Second, ordinarily, ‘second or other junior mortgages are not proper trust investments,’ unless taking a second mortgage is a reasonable method of settling a claim or making possible the sale of property. (Rest., s 227, p. 533.) Stated more emphatically: ‘While loans secured by second mortgages on land are sometimes allowed, they are almost always disapproved by courts of equity. The trustee should not place the trust funds in a position where they may be endangered by the foreclosure of a prior lien . . .. In rare cases equity will sanction an investment secured by a second mortgage, but only when the security is adequate and unusual circumstances justify the trustee in taking this form of investment.’ (Bogart, Trusts & Trustees (2d ed.) s 675, p. 274.)
Third, in ‘buying a mortgage for trust investment, the trustee should give careful attention to the valuation of the property, in order to make certain that his margin of security is adequate. He must use every reasonable endeavor to provide protection which will cover the risks of depreciation in the property and changes in price levels. And he must investigate the status of the property and of the mortgage, as well as the financial situation of the mortgagor.’ (Bogart, Supra, s 674, at p. 267.)2 Similarly, the Restatement rule is that ‘the trustee cannot properly lend on a mortgage upon real property more than a reasonable proportion of the value of the mortgage property.’ (Sec. 229.)
We think it apparent that defendants violated every applicable rule. First, they failed totally to diversify the investments in this relatively small trust fund. Second, defendants invested in a junior mortgage on unimproved real property, and left an inadequate margin of security. As noted, the land had most recently sold for $107,000, and was subject to a first trust deed of $90,000. Thus, unless the land was worth more than $140,000, there was no margin of security at all. Defendants did not have the land appraised; the only information they had was the opinion of a real estate broker that property in the area—not that particular parcel—was going for $18,000 to $20,000 an acre. Thus, any assumption that the property was worth about $185,000—and therefore the $140,000 in loans were well-secured—would have been little more than a guess.
Third, the backup security obtained by defendants was no security at all. The builders pledge 20 percent of their stock, but defendants never obtained possession of the stock, placed it in escrow or even had it legended. They accepted the personal guarantees of the builders and their wives without investigating the financial status of these persons. They accepted at face value the claimed $2,000,000 value of the company shown in an unaudited statement. Defendant Millikan apparently ignored the fact that one lender had, for whatever reasons, reneged on a loan commitment to the builders.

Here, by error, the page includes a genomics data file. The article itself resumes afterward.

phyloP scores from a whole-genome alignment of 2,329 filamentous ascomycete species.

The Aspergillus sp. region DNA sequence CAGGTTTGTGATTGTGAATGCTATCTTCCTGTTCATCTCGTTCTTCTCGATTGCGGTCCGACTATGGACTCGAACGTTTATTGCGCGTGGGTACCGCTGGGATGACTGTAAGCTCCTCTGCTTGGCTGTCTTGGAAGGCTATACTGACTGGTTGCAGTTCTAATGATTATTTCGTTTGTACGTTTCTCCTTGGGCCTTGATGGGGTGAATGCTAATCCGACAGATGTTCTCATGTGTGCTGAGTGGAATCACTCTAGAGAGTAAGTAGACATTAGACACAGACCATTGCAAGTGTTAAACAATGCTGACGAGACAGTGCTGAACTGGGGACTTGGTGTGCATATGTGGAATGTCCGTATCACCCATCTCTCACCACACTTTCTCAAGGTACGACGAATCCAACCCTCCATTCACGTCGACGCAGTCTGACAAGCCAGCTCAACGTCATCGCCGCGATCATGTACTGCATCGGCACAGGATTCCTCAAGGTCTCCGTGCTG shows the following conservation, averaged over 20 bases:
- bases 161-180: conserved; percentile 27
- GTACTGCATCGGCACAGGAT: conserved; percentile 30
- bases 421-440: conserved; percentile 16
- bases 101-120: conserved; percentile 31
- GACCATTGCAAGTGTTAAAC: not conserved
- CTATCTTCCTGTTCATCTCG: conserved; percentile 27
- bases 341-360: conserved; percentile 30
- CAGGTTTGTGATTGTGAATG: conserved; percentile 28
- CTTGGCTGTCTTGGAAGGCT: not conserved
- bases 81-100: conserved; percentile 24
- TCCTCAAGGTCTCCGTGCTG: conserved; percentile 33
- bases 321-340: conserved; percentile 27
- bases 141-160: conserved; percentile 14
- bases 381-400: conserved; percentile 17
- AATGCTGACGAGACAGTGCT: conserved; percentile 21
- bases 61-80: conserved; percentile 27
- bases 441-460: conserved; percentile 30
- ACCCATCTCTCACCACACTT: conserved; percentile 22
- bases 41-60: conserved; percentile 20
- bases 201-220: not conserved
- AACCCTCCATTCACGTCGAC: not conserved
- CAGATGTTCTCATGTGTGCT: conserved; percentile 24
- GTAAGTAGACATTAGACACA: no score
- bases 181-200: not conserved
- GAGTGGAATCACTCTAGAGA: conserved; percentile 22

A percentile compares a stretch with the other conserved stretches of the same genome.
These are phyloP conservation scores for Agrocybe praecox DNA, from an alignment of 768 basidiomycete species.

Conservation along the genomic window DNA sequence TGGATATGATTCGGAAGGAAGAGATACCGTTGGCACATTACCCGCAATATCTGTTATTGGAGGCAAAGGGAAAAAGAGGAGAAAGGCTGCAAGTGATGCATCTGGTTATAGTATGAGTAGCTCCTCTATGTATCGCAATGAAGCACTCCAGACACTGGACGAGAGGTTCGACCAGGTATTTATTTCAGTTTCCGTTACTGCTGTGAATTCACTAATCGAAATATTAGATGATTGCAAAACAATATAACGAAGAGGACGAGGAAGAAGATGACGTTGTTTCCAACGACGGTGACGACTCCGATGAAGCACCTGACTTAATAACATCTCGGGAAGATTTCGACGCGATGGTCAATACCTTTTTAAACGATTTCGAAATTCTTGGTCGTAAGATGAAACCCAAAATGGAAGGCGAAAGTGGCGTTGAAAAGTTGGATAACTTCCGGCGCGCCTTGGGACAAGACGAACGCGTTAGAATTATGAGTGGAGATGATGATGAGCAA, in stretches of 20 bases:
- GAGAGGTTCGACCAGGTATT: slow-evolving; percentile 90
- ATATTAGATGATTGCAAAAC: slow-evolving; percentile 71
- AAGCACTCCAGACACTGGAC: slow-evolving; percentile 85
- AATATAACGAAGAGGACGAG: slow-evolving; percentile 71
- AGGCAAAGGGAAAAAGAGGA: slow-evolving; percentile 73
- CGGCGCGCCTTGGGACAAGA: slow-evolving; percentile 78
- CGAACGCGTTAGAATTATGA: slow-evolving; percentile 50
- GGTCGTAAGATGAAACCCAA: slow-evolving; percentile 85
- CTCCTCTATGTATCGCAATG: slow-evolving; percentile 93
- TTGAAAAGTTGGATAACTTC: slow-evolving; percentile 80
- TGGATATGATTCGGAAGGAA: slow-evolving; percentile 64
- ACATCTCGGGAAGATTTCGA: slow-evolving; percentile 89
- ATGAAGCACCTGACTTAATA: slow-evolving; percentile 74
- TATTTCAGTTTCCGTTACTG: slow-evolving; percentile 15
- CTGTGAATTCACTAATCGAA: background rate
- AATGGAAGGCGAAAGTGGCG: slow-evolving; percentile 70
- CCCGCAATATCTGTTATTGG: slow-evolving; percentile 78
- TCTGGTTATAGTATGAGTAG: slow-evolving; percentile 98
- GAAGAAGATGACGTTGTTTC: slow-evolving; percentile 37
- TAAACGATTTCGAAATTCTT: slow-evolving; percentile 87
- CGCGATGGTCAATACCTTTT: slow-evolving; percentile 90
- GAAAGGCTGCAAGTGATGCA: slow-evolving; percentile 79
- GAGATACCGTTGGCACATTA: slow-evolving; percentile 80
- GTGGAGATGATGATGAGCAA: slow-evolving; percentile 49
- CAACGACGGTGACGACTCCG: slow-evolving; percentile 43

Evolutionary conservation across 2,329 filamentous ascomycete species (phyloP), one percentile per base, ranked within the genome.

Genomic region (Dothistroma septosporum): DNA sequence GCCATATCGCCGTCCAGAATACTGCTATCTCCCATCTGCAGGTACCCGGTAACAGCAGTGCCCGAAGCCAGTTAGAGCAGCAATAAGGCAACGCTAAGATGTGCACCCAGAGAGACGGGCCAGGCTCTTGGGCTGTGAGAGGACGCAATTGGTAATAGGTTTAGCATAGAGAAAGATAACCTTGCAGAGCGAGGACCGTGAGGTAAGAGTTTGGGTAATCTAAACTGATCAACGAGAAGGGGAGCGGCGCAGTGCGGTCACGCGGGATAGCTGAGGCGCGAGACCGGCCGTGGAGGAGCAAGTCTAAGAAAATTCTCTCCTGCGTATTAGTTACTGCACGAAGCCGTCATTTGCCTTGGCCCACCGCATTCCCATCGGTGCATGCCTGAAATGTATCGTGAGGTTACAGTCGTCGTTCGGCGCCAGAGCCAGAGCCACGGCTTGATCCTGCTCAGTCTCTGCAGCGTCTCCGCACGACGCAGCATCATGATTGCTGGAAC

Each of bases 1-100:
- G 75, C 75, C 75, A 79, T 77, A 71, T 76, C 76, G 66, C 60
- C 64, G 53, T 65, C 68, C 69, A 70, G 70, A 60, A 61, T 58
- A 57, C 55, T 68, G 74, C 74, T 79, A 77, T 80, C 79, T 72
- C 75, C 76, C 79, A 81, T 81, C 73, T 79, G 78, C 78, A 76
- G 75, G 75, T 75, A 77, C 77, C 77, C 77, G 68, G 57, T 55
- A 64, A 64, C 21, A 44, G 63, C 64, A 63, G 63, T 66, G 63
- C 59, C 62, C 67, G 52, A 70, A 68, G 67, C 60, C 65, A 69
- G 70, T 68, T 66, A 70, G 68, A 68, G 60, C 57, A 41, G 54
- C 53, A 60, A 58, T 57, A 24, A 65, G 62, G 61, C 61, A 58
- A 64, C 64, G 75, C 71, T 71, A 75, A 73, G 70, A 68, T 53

Defendants contend that the evidence sustains the trial court's findings that they exercised the judgment and care under the circumstances then prevailing expected of men of prudence. They rely on the rule that the determination whether an investment was proper must be made in light of the circumstances existing at the time of the investment. (E.g., Witkin, Supra, s 63, p. 5425.) That rule does not help defendants. Nothing that happened after the loan was made can change the fact that defendants invested two-thirds of the principal of the trust in a single second deed of trust on unappraised property, with no knowledge of the borrowers' true financial status, and without any other security.
We recognize, as did the trial court, that the loan was made in 1965, and defendants, some ten years later, could not be expected to recall the specifics of their investigation. But that is the point of this case turned inside out: Defendants were required to rely on faded memories because their investigation was limited to casual conversations. No documentation existed, not because it was lost, but because it was never obtained. Further, it is defendants' own fault that they filed their ‘first and final account’ more than eight years after assuming their duties.